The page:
Allow me to elaborate on these three points…

We have many received wisdoms about the filibuster. However, most of them are not true. The most persistent myth is that the filibuster was part of the founding fathers’ constitutional vision for the Senate: It is said that the upper chamber was designed to be a slow-moving, deliberative body that cherished minority rights. In this version of history, the filibuster was a critical part of the framers’ Senate.

However, when we dig into the history of Congress, it seems that the filibuster was created by mistake. Let me explain.

The House and Senate rulebooks in 1789 were nearly identical. Both rulebooks included what is known as the “previous question” motion. The House kept their motion, and today it empowers a simple majority to cut off debate. The Senate no longer has that rule on its books.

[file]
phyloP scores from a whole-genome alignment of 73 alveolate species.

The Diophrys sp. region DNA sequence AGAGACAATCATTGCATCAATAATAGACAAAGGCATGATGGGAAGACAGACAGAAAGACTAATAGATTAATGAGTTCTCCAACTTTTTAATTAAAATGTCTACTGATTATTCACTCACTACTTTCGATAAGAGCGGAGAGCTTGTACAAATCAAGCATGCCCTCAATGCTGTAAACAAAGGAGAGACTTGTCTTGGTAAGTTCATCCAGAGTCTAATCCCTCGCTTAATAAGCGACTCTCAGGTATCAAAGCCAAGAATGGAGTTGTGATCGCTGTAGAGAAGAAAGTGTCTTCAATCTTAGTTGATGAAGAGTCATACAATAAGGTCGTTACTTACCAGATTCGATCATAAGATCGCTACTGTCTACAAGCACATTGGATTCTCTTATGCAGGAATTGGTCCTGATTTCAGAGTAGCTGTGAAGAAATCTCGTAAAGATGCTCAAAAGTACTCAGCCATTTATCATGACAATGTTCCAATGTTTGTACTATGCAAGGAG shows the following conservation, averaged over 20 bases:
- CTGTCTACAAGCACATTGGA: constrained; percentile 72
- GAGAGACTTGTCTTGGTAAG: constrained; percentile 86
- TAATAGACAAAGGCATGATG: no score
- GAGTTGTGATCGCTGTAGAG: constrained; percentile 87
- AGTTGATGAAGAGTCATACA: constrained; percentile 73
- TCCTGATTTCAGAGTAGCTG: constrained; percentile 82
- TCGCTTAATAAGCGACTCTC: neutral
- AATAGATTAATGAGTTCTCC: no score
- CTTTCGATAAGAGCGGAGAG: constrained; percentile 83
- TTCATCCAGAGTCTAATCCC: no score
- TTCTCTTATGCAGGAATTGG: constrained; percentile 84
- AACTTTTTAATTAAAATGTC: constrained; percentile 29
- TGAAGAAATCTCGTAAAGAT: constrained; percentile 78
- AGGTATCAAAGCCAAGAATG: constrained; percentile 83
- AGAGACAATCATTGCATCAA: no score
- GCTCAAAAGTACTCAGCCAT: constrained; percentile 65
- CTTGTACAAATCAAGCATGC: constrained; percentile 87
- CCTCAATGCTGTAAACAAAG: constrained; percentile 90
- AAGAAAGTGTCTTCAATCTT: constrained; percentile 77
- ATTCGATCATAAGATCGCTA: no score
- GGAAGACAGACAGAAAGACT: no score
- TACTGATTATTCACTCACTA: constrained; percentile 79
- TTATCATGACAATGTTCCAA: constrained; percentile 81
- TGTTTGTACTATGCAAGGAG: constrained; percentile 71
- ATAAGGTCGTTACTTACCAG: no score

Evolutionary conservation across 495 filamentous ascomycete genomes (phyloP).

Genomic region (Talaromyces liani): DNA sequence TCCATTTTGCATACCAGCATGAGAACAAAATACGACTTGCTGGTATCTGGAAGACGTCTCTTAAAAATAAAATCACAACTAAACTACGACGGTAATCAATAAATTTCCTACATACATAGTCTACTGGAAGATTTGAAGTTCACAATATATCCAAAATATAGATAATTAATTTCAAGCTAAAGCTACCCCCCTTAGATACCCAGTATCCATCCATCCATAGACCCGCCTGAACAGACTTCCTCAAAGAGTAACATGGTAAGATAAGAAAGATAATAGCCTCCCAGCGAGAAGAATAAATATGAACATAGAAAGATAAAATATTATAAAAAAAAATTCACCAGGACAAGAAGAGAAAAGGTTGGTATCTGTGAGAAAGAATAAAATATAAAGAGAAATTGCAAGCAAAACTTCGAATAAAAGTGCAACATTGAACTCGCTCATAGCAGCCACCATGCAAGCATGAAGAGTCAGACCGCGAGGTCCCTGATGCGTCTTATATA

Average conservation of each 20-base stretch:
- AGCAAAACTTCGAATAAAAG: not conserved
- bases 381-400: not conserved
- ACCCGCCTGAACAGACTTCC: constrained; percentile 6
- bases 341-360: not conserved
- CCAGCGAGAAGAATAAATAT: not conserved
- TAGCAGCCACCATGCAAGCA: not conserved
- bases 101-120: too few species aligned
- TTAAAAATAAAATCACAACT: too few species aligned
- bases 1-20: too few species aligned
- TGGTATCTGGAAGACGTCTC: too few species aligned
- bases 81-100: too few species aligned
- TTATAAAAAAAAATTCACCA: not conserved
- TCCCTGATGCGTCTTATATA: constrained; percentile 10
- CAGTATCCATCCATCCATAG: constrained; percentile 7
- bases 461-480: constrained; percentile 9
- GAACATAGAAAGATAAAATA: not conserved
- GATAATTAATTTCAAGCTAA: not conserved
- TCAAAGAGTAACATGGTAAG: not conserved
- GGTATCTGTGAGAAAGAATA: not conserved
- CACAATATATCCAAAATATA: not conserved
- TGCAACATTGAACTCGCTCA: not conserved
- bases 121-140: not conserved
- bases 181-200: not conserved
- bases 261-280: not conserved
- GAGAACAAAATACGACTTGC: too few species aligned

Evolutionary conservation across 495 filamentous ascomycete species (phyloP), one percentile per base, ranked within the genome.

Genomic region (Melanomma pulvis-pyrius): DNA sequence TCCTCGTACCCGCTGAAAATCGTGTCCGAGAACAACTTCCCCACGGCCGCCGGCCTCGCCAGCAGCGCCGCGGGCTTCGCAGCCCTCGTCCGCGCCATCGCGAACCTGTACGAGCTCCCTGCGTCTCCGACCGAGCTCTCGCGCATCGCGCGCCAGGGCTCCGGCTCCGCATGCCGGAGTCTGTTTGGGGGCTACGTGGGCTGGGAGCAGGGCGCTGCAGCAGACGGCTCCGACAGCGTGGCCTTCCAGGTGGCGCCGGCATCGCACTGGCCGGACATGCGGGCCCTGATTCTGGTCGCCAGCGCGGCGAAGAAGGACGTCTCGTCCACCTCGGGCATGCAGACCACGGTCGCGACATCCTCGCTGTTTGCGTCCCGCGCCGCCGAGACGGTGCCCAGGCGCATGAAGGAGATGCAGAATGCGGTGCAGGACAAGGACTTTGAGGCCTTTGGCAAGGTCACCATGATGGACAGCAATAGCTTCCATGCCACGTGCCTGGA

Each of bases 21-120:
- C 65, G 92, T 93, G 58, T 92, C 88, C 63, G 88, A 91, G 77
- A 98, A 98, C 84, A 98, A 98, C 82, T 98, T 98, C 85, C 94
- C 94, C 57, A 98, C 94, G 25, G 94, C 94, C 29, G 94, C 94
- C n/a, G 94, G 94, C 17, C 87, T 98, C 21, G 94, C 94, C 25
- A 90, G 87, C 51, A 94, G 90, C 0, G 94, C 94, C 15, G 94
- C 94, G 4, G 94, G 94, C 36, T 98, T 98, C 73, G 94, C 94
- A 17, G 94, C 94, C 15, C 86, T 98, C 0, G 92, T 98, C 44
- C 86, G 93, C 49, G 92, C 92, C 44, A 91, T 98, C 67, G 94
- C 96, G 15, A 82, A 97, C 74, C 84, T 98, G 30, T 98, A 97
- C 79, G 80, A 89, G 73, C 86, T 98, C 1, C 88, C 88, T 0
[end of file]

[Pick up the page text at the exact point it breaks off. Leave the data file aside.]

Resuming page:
What happened to the Senate’s rule? In 1805, Vice President Aaron Burr was presiding over the Senate (freshly indicted for the murder of Alexander Hamilton), and he offered this advice. He said something like this. You are a great deliberative body. But a truly great Senate would have a cleaner rule book. Yours is a mess. You have lots of rules that do the same thing. And he singles out the previous question motion. Now, today, we know that a simple majority in the House can use the rule to cut off debate. But in 1805, neither chamber used the rule that way. Majorities were still experimenting with it. And so when Aaron Burr said, get rid of the previous question motion, the Senate didn’t think twice. When they met in 1806, they dropped the motion from the Senate rule book. Why? Not because senators in 1806 sought to protect minority rights and extended debate. They got rid of the rule by mistake: Because Aaron Burr told them to.

Once the rule was gone, senators still did not filibuster. Deletion of the rule made possible the filibuster because the Senate no longer had a rule that could have empowered a simple majority to cut off debate. It took several decades until the minority exploited the lax limits on debate, leading to the first real-live filibuster in 1837.{1}